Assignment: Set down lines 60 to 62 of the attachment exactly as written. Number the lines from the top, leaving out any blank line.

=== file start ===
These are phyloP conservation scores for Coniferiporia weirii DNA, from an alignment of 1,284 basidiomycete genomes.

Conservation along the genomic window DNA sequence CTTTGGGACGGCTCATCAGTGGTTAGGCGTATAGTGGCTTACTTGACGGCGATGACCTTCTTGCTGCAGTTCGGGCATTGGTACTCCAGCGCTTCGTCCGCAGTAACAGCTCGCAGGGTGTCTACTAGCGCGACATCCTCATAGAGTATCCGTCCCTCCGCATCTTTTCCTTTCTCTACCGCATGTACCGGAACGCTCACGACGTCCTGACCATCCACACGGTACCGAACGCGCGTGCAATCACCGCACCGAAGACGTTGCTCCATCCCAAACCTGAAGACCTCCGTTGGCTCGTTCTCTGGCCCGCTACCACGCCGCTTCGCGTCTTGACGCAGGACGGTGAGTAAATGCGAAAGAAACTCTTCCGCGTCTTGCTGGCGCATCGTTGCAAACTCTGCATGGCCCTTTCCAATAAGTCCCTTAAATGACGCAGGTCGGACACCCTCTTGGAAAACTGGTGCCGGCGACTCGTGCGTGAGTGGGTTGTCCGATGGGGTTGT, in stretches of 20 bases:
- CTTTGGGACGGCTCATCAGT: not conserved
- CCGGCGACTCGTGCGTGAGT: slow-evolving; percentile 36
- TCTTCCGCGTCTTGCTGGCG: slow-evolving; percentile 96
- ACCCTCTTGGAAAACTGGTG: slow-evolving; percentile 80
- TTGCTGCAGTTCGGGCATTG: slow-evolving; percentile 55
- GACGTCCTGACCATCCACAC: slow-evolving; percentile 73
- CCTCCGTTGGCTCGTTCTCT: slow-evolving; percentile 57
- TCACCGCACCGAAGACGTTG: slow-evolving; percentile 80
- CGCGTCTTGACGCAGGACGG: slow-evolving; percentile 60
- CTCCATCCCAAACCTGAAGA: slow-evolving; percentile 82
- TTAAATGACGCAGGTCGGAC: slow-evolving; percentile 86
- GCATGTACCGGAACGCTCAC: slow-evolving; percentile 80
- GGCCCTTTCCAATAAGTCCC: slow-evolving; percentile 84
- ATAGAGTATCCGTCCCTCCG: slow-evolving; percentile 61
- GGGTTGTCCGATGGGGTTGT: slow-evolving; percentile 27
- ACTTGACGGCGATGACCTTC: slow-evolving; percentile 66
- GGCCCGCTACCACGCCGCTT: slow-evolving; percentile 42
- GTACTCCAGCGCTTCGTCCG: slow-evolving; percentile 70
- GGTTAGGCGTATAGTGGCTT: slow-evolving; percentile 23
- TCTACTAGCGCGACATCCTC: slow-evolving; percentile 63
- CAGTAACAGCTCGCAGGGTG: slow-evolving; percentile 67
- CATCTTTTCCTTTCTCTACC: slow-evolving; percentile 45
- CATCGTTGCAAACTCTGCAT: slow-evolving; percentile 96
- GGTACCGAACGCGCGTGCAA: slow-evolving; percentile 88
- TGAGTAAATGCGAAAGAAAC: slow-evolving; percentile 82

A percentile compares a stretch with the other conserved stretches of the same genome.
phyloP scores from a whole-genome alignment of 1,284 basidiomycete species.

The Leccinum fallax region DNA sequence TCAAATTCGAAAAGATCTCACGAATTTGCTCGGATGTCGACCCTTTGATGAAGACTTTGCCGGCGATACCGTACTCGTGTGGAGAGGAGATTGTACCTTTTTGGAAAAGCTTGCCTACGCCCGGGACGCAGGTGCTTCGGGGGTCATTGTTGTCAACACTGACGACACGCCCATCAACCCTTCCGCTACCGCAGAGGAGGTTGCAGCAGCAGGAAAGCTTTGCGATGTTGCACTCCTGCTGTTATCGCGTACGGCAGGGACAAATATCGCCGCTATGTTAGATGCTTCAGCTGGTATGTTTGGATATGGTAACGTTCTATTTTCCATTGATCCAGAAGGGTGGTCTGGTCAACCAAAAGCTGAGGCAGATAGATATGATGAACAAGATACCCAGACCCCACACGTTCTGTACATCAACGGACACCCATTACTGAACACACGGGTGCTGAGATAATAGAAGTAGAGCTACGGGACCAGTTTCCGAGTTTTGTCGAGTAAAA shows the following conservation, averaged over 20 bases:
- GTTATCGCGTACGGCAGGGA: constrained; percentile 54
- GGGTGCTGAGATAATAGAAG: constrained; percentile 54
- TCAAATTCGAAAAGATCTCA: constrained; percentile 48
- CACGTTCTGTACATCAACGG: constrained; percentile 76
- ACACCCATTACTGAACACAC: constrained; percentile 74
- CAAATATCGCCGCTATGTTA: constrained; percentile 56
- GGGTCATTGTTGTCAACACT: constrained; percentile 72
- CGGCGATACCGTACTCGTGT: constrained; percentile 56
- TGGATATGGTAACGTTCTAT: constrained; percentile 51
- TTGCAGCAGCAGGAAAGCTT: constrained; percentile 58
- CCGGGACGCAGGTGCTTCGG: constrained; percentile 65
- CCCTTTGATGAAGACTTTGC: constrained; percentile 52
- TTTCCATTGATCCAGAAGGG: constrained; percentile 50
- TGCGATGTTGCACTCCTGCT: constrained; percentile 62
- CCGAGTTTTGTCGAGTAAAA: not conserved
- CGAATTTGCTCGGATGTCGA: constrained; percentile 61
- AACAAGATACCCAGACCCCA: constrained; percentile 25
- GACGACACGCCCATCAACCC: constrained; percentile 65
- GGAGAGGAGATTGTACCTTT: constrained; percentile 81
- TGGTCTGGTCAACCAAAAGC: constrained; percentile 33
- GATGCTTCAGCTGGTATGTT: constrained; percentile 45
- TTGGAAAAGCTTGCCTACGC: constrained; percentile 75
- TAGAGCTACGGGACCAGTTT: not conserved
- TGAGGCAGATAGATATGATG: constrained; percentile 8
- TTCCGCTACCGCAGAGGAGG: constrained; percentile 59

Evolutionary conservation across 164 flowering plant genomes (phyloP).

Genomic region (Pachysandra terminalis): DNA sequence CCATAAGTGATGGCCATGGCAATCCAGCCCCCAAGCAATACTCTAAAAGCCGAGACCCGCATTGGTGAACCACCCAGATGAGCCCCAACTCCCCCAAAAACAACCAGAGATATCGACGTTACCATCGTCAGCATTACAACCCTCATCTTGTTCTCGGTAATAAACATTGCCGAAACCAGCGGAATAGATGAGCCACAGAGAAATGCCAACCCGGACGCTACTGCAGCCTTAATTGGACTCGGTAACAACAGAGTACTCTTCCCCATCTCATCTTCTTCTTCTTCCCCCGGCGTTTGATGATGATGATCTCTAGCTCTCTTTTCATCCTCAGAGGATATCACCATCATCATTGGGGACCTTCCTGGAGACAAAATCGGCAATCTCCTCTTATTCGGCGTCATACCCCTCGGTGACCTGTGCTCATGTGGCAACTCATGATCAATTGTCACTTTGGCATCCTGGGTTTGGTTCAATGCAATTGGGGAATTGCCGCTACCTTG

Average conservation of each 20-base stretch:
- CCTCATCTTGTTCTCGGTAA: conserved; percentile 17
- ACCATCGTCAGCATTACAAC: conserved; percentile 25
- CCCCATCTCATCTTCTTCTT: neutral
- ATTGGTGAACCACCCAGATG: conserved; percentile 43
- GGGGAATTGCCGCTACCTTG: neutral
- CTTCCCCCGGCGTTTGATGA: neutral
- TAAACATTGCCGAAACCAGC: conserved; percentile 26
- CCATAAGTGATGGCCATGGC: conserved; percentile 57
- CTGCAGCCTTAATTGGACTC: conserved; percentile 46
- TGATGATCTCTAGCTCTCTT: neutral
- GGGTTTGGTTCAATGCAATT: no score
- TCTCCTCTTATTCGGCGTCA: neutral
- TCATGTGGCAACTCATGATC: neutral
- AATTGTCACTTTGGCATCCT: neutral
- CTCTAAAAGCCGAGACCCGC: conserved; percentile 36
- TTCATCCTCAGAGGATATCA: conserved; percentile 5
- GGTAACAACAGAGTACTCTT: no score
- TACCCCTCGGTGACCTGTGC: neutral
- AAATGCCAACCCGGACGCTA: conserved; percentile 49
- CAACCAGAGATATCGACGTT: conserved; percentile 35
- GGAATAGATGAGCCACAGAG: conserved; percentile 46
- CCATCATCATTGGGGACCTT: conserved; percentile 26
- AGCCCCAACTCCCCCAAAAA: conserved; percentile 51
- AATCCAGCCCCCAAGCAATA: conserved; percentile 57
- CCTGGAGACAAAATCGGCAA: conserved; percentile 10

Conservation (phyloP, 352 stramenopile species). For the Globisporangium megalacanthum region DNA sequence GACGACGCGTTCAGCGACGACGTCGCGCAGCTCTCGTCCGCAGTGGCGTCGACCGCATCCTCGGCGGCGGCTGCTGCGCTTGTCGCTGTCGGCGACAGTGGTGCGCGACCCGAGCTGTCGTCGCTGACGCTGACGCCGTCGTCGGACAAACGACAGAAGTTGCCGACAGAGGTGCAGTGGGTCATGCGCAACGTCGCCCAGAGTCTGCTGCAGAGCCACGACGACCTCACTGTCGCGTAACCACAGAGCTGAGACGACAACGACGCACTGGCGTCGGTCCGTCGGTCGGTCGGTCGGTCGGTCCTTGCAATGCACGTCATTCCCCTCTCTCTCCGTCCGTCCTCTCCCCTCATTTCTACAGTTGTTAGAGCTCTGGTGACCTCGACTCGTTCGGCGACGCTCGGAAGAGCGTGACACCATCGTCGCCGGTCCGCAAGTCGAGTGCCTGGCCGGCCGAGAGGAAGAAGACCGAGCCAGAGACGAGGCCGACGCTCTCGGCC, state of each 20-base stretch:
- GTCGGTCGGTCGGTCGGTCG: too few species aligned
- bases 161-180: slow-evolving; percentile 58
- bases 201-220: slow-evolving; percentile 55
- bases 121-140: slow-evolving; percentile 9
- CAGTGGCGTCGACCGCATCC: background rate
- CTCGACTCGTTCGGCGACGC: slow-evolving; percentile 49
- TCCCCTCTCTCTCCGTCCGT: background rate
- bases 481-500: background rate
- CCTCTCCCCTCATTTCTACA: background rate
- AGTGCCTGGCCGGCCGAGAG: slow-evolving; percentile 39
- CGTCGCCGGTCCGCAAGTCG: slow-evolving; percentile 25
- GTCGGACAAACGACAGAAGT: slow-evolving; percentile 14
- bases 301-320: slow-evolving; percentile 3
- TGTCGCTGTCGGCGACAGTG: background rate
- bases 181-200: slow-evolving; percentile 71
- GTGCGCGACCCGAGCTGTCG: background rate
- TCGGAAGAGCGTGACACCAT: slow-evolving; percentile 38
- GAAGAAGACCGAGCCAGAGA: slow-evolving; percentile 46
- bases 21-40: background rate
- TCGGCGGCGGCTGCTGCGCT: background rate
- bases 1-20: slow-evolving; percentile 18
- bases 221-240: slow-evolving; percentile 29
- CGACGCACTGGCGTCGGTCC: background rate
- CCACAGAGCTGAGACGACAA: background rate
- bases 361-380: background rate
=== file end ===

- ACCATCGTCAGCATTACAAC: conserved; percentile 25
- CCCCATCTCATCTTCTTCTT: neutral
- ATTGGTGAACCACCCAGATG: conserved; percentile 43